Giving your toddler a haircut might seem like a routine task, but it can quickly turn into a real struggle. The little chairs, buzzing clippers, and unfamiliar setting can overwhelm a toddler’s senses, making it tough for both parents and hairdressers. Toddler haircuts become a sensory battleground where scissors meet squirming resistance, and the smallest details matter in determining success.
For toddlers, getting a haircut is like riding a sensory rollercoaster. The feeling of hair falling, the hum of clippers, and the touch of a stylist can trigger anything from anxiety to full-on meltdowns. Occupational therapy, which focuses on sensory stuff, can help tackle these challenges. In this blog post, we’re diving into the world of toddler haircuts, looking at the unique sensory hurdles and sharing practical tips from occupational therapy to make the whole experience smoother for toddlers and their parents.
The majority of kiddos that I evaluate and work with, whether they have a condition such as Autism or not, have sensory sensitivities or needs – or not, find getting a haircut difficult. Let’s face it, even we as adults can find it uncomfortable. Sitting in a chair and not moving for a long time. The warm vibrating buzzer. Hair that pokes our skin and makes us it. It’s no wonder that kiddos don’t like it and it can be one of their worst activities. And for us as parents (I’ve been there myself), eventually haircuts are something we need to address and when we do, it can feel like borderline torture to our children.
So how do we even get our kiddos to get haircuts, especially if you have tried in the past and now they have a negative association with even the sight of razor or a pair of scissors? Just like everything in life, there is no one right approach. And every kid is different. Let’s talk about the sensory stuff first, as children such as those who are Autistic find this to be one main reason that they do not like haircuts.
Toddlers and haircuts often make for a challenging combination due to the sensory overload that can accompany the experience. The sensory needs of toddlers are distinct, and factors like touch, sound, and visual stimuli during a haircut can trigger discomfort or even anxiety.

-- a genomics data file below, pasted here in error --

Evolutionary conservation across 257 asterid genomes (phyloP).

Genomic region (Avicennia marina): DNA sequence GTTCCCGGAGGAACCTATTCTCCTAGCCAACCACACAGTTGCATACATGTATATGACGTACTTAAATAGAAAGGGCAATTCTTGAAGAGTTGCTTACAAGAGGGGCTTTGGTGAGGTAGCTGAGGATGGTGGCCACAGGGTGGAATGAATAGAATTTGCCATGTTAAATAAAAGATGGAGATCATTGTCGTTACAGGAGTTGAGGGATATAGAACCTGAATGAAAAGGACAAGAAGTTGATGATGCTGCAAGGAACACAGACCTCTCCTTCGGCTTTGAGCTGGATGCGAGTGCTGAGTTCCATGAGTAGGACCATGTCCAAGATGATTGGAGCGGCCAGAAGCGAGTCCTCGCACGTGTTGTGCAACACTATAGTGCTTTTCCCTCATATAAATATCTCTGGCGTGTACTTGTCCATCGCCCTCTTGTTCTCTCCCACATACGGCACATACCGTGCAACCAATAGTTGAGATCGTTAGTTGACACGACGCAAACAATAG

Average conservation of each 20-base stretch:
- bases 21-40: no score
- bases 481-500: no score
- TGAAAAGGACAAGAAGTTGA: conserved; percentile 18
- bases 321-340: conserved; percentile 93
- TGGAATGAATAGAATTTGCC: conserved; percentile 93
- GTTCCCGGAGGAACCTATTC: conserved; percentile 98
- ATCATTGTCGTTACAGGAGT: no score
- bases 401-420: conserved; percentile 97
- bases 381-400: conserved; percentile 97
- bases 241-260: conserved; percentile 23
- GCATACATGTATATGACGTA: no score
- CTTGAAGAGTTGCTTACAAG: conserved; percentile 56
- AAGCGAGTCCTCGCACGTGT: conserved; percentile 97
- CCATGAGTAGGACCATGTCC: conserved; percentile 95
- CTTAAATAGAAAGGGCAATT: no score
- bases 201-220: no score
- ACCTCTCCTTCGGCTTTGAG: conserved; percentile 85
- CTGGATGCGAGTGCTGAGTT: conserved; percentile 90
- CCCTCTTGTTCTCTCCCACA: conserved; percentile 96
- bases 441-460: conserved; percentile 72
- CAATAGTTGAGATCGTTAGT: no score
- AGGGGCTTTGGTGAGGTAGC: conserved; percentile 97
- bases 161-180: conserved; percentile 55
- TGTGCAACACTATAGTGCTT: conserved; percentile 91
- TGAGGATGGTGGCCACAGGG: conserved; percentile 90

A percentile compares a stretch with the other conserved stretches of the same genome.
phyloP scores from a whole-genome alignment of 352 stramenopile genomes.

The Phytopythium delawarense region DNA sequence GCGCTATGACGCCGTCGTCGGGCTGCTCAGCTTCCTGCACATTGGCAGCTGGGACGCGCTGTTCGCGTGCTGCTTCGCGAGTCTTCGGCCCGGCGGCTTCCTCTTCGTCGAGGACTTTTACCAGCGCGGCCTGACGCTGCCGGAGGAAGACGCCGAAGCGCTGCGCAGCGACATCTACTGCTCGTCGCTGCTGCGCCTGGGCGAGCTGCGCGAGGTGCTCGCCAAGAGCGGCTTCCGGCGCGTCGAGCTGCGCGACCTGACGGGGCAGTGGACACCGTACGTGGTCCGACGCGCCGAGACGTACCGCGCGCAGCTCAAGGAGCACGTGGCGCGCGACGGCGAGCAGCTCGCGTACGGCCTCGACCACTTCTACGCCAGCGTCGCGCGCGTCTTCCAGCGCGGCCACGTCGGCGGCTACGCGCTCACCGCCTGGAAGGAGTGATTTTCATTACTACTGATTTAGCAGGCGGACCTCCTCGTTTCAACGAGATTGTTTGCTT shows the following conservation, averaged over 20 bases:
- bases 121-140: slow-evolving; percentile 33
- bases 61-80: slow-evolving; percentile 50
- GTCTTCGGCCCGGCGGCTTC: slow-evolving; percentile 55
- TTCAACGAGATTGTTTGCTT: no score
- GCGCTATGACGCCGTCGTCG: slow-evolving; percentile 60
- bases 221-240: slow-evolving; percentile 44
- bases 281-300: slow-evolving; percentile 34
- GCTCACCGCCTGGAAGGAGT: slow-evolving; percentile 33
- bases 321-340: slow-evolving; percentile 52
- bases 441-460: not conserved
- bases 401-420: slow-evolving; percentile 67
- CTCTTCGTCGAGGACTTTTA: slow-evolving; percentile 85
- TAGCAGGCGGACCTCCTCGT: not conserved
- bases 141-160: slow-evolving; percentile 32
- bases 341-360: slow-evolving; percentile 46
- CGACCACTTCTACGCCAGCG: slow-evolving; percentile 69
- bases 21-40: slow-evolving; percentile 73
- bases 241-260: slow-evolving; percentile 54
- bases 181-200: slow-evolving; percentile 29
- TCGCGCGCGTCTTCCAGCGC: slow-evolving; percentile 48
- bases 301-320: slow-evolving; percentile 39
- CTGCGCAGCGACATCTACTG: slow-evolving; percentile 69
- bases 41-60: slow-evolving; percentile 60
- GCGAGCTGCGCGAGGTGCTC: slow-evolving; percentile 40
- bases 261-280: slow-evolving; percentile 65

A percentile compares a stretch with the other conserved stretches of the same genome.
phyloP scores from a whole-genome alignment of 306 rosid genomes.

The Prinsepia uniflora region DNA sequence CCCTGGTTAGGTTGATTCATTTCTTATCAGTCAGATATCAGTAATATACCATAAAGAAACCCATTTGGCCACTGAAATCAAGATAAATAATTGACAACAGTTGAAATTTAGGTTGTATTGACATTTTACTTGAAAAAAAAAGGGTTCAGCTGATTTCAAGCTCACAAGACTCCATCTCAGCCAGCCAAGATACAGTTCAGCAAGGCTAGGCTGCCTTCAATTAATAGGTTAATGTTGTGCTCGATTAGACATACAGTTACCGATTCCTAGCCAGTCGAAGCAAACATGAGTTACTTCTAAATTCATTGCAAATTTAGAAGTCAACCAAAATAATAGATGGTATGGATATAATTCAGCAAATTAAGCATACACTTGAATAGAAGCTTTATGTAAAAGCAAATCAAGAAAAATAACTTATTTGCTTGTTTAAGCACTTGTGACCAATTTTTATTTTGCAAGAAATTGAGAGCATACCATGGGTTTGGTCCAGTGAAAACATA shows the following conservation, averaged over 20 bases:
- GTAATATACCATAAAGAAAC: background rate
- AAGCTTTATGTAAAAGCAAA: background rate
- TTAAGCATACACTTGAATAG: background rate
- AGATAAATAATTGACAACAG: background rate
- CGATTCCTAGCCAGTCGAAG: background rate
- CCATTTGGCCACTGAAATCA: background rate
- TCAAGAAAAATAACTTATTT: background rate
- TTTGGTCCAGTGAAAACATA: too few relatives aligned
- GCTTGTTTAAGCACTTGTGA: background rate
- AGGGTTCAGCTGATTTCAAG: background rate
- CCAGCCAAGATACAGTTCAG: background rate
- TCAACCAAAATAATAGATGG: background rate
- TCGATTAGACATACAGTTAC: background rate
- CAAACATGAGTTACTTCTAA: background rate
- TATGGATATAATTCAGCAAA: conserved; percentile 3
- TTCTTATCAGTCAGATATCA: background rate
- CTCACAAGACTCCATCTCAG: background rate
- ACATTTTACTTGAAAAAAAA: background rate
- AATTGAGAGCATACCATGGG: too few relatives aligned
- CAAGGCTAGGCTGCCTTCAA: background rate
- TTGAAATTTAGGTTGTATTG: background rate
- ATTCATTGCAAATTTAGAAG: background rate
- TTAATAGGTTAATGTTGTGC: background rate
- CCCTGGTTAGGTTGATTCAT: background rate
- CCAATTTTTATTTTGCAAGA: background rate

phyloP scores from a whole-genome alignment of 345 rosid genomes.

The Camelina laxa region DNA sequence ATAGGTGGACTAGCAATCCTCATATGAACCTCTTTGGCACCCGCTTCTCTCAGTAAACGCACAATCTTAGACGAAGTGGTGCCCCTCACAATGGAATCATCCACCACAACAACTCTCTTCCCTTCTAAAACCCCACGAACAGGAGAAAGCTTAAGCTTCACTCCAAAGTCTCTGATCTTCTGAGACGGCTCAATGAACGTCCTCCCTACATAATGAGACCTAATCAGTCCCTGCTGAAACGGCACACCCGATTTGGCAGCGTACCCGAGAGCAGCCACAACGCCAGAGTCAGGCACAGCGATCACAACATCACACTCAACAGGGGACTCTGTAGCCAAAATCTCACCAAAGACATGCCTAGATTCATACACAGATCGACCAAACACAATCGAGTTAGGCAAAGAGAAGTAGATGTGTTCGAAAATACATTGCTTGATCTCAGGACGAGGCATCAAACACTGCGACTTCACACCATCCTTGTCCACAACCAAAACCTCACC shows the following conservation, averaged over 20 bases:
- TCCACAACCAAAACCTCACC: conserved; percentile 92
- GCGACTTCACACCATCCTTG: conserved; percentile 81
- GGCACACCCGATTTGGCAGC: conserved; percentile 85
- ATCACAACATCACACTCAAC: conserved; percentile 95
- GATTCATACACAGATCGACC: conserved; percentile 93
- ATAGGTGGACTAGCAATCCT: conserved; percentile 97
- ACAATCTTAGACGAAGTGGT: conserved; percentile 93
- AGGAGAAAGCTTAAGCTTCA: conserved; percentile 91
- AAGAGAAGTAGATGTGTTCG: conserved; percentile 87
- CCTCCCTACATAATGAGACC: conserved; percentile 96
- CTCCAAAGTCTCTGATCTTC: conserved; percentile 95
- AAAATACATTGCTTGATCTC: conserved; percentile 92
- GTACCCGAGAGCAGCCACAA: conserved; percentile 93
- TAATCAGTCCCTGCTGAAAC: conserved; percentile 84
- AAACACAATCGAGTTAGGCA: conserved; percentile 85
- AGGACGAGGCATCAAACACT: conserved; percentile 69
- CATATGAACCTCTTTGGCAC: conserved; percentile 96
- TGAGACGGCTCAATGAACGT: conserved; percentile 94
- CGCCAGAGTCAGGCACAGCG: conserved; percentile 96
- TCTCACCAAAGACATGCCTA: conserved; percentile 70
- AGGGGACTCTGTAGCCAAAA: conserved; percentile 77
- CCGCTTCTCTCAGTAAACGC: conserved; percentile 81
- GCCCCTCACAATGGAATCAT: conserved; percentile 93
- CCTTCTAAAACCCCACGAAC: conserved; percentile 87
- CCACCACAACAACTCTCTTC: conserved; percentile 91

Firstly, the tactile aspect of getting a haircut can be overwhelming for toddlers. The sensation of hair being touched, combed, or cut can be unfamiliar and, at times, unpleasant. Many toddlers are sensitive to changes in texture or pressure on their heads, and the sensation of hair falling on their skin may provoke a strong reaction.
The auditory element is another significant factor. The buzzing sound of clippers or the snipping of scissors can be startling for toddlers with sensitive hearing. The unfamiliar and often loud noises in a salon environment can contribute to a sensory overload, leading to stress and resistance.
Moreover, the visual aspect plays a role. Toddlers may feel uneasy seeing themselves in the mirror during the process or may be uncomfortable with the unfamiliar surroundings of a salon. The combination of these sensory inputs can create a perfect storm of discomfort, making it understandable why many toddlers resist or dislike the haircut experience.
In recognizing and addressing these sensory needs, parents and caregivers can take steps to make the haircutting process more tolerable for toddlers, ensuring a more positive and manageable experience for everyone involved.
Here are some of the strategies that I have used (with much success) that can help with this process to tackle haircuts (sensory and non-sensory strategies include):
- Sometimes the words we choose to use can invoke fear to the kiddo surrounding haircuts. So instead of using words like “cut”, try something like “get hair done”, or “get hair pretty”, or “get hair handsome”, or “get hair nice”.
- Preparation and Desensitization:
- Gradual exposure to the sensory aspects of a haircut in a controlled environment can help desensitize toddlers. This might involve introducing them to the feel of combs, the sound of clippers, or even the sensation of hair falling in a calm and reassuring manner.
- Sensory-Friendly Tools:
- Occupational therapists may recommend the use of sensory-friendly tools, such as vibrating clippers or scissors with rounded tips. These tools can provide a more gentle and less intimidating experience for the child.
- Sensory Diet Activities: